In my humble opinion, Flanagan is the best creator in modern horror, and Midnight Mass just makes that even more evident. Horror fans who don’t dig slow burns need to stick it out because the payoff is incredibly satisfying.
The seven-episode series begins by introducing us to Riley, who returns to Crockett Island after serving four years in prison. Riley was responsible for a drunk driving accident that killed a young woman, and he is clearly still distraught over it. Every night as he lies in bed, he turns on his side, only to see a vision of the girl looking at him, with shattered auto glass sprinkled over her like glitter.
In true Flanagan fashion, Midnight Mass is first and foremost about the characters: the good, the bad, the damaged, the imperfect and the regretful. We get to know these people over the first few episodes, and it hurts when bad things inevitably happen to several of them. And when I say it hurts, what I mean to say is invest in a box of tissues before watching this series.
We meet Riley’s parents (played by Henry Thomas and Kristen Lehman), the new Sheriff (Rahul Kohli, who was so good in The Haunting of Bly Manor), who just happens to be the only Muslim on the island, a small-town doctor (Annabeth Gish), Riley’s childhood friend Erin (Kate Siegel), a self-righteous religious zealot named Bev (Samantha Sloyan), a teenage girl who was paralyzed in a shooting accident (Annarah Cymone), and the man who shot her. Robert Longstreet (The Haunting of Hill House) plays this man, an alcoholic named Joe Collie, who is so filled with sorrow and regret that his only friend is his dog Pike.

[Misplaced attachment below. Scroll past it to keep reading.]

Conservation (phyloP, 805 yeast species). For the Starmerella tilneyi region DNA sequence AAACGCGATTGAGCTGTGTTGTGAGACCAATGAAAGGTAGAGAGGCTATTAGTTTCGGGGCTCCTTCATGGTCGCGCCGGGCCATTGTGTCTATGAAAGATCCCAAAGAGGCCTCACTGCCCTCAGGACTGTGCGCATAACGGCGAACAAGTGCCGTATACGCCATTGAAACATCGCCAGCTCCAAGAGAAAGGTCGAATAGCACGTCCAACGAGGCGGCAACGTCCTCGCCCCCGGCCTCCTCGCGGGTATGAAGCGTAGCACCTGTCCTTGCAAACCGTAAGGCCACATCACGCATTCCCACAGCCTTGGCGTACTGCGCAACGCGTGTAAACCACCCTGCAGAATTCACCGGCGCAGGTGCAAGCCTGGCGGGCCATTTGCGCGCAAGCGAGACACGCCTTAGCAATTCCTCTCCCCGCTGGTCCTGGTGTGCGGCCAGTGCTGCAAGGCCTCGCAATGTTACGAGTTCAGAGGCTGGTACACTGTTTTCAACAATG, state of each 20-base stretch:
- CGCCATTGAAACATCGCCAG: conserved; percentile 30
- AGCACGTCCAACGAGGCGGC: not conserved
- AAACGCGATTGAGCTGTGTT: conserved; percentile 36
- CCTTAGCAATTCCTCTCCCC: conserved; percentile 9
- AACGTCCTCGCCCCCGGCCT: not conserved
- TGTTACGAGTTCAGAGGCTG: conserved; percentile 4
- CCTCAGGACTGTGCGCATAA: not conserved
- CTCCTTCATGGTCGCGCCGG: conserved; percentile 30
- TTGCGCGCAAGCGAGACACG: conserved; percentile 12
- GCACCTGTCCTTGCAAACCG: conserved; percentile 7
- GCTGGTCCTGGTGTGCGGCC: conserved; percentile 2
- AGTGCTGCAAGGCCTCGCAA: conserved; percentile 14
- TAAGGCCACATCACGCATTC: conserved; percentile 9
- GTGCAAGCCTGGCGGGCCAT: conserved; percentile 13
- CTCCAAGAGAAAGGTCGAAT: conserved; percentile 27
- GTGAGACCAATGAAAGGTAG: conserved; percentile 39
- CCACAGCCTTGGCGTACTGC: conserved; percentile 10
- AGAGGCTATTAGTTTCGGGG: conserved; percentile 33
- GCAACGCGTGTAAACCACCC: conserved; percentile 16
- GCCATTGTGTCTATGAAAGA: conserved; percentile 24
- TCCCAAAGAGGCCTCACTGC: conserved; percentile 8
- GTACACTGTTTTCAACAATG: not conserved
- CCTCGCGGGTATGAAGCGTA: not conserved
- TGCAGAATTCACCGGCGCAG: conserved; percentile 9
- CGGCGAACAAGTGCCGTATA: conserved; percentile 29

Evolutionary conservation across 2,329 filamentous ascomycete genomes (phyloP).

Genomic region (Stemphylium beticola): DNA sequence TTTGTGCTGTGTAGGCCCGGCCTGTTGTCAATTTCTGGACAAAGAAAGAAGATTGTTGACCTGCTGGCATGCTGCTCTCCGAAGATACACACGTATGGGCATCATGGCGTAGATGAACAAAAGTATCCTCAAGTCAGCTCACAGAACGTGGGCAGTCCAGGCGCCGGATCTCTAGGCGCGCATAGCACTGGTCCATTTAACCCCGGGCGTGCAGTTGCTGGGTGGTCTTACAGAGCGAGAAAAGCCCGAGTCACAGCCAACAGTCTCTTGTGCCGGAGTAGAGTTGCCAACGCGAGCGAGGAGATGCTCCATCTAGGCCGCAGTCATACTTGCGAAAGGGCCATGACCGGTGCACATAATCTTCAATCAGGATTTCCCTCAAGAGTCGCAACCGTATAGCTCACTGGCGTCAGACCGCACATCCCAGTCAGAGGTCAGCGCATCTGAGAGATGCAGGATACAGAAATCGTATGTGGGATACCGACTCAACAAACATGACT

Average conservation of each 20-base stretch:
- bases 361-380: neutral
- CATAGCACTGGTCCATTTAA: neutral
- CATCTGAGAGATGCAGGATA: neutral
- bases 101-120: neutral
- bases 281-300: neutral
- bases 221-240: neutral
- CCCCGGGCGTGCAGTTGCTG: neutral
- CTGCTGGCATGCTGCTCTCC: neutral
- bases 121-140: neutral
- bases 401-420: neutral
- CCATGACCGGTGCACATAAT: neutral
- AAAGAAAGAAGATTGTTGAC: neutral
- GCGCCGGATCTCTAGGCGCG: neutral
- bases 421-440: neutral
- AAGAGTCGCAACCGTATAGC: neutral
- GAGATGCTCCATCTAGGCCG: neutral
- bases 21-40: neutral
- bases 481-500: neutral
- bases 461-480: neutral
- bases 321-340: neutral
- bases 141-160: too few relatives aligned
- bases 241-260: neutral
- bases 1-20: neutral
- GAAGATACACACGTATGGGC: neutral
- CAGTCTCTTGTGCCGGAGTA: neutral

And then another character comes into town, one who will change everything. Father Paul comes to fill in for Monsignor Pruitt, who has been the priest at St. Patrick’s for as long as anyone can remember. According to Paul, the Monsignor has fallen ill and will return eventually.
But, Paul wins over the residents of Crockett Island, and attendance at the church grows. Not even the skeptical Riley can help but be drawn to the new priest, while he is also drawn to his old friend Erin. Erin is a fairly recent returnee as well, pregnant and alone.
The story of Midnight Mass is so intricate and beautifully/horrifically told that I hesitate to give any more plot points than I already have. It’s better that viewers experience it all for themselves.
Weep, smile, shriek, cover your eyes, and feel the emotion that is wrapped up in nearly every scene of Midnight Mass.
Many of the actors have appeared in Flanagan’s other films and series, and they embody the characters so well. Robert Longstreet has two particular scenes that were just gut-wrenching, and he made me cry at one point without even speaking a word…it was all about his reaction.
But the story of Crockett Island is really all tied in with the character of Father Paul, and Hamish Linklater (Tell Me Your Secrets) does an amazing job. Watching him, we are not sure whether or not we should trust him, but just like the townspeople, we sure want to.
To wrap this up, I just want to appeal to those of you who claim to not like slow-burn horror. Do you like character development? Do you like being so immersed in a story that you have to tear yourself away from it at the end of each episode? Do you like bloody, hardcore payoff in your horror? Then, please give Midnight Mass a chance. I don’t think you will regret it.
Were you a fan of The Haunting of Hill House and The Haunting of Bly Manor? Will you watch Midnight Mass? Tell us all about it in the comments section.